How to Approach Location

So I mentioned before about how it can really limit your options if you prematurely narrow your search to just a certain country. And it can limit it because, you know, let’s say you’re like, “Oh, I’ve always wanted to spend time in France,” but you’re not interested in business.

So I mentioned before about how it can really limit your options if you prematurely narrow your search to just a certain country. And it can limit it because, you know, let's say you're like, “Oh, I've always wanted to spend time in France,” but you're not interested in business. The majority of the bachelor’s programs in France are business related. So you're going to be really limited in terms of other programs there, if you're just confined to France. 

But you might be thinking, you know, “But Jenn, you don't understand. I've always wanted to spend time living in France, or I always wanted to spend time living in Portugal.” But here's the cool thing, this can still happen, even if you don't end up going to the university in one of those countries. So part of this is because many programs and many schools have a semester dedicated to study abroad and/or internships. And so, the universities will have bilateral agreements with different universities. And often, these are mandatory, a mandatory semester abroad or a mandatory international internship. So that opens up some options right there. 

Even if your school doesn't have this though, there's this thing called the Erasmus program, which is one of the coolest things about studying in Europe. So what this is, is the EU sees the benefit of young people having international exposure. So they put money into programs that encourage this mobility, and encourage this exposure. So here's the awesome part, all students of European universities, even international students, can participate in these study abroad programs. So if you're a student at a European university that participates in Erasmus, and almost all of them do, you have the opportunity to spend up to 12 months in another country. So this can be done during a semester, or you're abroad at a different country. All in Europe — I mean, there are many in Europe, and then there are some outside of Europe as well. But you could also spend time doing an internship in another country, or you can combine the two.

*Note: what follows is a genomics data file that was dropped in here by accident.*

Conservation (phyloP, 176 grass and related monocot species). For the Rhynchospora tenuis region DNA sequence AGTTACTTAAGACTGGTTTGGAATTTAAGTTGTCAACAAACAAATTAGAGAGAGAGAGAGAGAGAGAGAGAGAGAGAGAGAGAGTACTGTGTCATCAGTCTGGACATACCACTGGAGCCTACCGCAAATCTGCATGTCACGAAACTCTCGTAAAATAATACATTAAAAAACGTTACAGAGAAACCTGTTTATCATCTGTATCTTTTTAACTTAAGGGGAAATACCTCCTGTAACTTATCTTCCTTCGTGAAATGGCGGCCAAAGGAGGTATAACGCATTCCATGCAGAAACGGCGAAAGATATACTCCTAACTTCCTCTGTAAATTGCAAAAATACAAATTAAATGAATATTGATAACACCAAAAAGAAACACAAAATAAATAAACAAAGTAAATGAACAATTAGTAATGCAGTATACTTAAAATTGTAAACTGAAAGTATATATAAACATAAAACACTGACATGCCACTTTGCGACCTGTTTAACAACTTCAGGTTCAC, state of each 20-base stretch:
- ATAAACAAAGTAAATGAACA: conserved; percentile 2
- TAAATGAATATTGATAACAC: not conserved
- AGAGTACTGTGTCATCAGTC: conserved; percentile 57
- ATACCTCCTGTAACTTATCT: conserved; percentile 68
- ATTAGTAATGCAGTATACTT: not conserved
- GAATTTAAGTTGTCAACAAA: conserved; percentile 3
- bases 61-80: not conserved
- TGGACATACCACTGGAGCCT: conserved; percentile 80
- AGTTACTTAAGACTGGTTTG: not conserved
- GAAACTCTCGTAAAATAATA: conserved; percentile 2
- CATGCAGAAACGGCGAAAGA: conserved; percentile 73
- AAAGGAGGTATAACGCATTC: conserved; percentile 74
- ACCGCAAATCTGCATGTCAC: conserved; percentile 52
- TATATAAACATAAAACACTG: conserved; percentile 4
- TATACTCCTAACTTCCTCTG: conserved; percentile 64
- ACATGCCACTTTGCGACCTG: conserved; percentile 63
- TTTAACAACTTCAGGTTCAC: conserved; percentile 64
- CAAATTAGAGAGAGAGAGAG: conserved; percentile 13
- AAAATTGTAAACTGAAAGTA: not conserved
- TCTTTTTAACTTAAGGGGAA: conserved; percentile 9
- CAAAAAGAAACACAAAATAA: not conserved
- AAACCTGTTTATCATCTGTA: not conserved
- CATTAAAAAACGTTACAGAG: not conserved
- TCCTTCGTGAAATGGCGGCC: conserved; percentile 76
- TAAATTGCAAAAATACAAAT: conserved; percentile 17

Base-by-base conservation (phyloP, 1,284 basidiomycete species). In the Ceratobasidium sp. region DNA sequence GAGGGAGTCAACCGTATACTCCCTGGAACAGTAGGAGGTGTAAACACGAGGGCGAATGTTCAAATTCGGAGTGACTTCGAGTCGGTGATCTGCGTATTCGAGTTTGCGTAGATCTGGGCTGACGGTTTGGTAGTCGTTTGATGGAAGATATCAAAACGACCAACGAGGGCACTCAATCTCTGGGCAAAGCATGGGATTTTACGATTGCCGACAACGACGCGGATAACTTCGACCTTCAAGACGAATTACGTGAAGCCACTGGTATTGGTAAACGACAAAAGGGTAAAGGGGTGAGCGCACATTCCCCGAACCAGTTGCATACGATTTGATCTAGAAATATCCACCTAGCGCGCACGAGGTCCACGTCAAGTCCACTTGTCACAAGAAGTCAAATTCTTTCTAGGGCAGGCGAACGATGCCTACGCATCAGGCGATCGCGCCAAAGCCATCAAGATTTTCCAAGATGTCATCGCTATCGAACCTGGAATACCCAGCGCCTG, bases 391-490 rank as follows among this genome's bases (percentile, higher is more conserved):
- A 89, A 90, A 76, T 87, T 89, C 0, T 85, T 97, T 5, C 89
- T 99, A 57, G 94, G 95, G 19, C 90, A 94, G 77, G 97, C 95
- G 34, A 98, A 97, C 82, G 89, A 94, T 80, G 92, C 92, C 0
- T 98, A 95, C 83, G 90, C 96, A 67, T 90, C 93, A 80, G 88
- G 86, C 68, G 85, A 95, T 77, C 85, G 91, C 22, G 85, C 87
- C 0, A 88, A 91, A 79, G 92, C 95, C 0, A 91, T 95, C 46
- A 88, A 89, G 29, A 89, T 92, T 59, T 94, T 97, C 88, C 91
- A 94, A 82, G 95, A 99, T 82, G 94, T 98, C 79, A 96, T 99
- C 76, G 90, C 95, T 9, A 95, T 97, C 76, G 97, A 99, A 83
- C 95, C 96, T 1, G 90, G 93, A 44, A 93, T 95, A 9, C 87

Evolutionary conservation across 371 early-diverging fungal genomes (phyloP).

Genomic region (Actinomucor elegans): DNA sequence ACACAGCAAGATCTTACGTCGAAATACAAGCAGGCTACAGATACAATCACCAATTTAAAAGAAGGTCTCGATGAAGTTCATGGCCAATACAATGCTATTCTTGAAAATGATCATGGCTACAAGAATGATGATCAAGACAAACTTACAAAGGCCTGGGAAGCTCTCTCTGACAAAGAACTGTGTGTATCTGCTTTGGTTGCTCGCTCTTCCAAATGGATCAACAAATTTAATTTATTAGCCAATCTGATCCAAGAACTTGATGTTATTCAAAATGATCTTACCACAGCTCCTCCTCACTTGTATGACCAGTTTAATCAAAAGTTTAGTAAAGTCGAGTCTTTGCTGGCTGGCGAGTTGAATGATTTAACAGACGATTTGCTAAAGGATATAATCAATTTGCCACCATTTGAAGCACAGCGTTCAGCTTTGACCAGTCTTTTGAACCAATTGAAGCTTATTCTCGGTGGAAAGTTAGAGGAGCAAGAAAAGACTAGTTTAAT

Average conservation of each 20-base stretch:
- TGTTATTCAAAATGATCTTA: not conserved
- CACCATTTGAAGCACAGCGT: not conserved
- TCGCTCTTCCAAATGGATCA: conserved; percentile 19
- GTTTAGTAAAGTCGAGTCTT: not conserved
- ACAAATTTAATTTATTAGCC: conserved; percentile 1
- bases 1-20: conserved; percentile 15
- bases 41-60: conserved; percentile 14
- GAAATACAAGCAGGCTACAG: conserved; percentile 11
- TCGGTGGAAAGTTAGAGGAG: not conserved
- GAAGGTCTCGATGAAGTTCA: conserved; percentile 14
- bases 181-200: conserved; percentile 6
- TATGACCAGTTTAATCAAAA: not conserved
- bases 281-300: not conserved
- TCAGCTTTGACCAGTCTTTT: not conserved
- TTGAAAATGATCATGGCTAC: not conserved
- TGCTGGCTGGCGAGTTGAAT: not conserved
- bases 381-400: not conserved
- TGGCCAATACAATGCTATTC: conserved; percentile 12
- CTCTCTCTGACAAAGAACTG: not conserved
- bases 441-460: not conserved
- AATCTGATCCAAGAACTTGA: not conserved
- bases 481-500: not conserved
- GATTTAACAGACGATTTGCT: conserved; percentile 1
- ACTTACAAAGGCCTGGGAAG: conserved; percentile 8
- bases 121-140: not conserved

So you can use the 12 months at each level of study, which means you have the 12 months to use during your bachelor's degree, and the 12 months to use during your master's degree program. And there are logistical benefits to doing this. There's, you know, your credits are going to transfer easily. They will also with the bilateral agreements, by the way. And there are structures in place to help students with housing and student life. And all of the internships have a written agreement with a clear focus and a specific project to make sure that you're not just like shopping coffee. That you're going to get exposure to a career, and a field, and an industry. 

So there are a couple of things I want to point out here. First, remember that most programs are just three years long. So even just spending one semester in another country, that's still a significant chunk of your overall time as a student. So the other thing is that this opens up opportunities for programs that might have been out of your tuition budget before. And that's because study abroad isn't treated like big business like it is here. I mean, in the US, it can be really cost prohibitive to study abroad, as there are all sorts of fees. 

But here's the thing, when you are studying abroad with a different program — so let me back up. If you are studying in Europe at a school that has tuition of $3,000, you're going to continue to just pay that $3,000 as a study abroad student, even if the school that you're sort of this “visiting student” for, even if that tuition is $15,000, you're just going to pay the $3,000, which is pretty cool. Also, their living stipends, you can even apply for with the Erasmus program. Not so much with bilateral agreements. 

So you might be wondering, well, how is this going to help me study in France, if I don't want to study business, and there are only business programs, or mostly business programs in France? But the thing is, there are a lot of universities that don't offer full bachelor's degree programs in English, but that do offer courses that are taught in English. And they primarily do this for study abroad students. So that's why you're going to have these options at universities that don't have full English degree programs, or that do have English degree programs, just not in your areas of study. They will have the courses that you could take there for your semester abroad. 

So a lot of really cool opportunities. I hope that this helps you realize that you have the opportunity to spend time studying in another country, even if that's not where you end up becoming a full time student of, and that you don't need to confine your search to one location before we started exploring locations this week. 

There is a podcast episode I did a while back with the President of the Erasmus Student Network who talks about a lot of cool aspects about the program. So I will put the link here so you can check it out.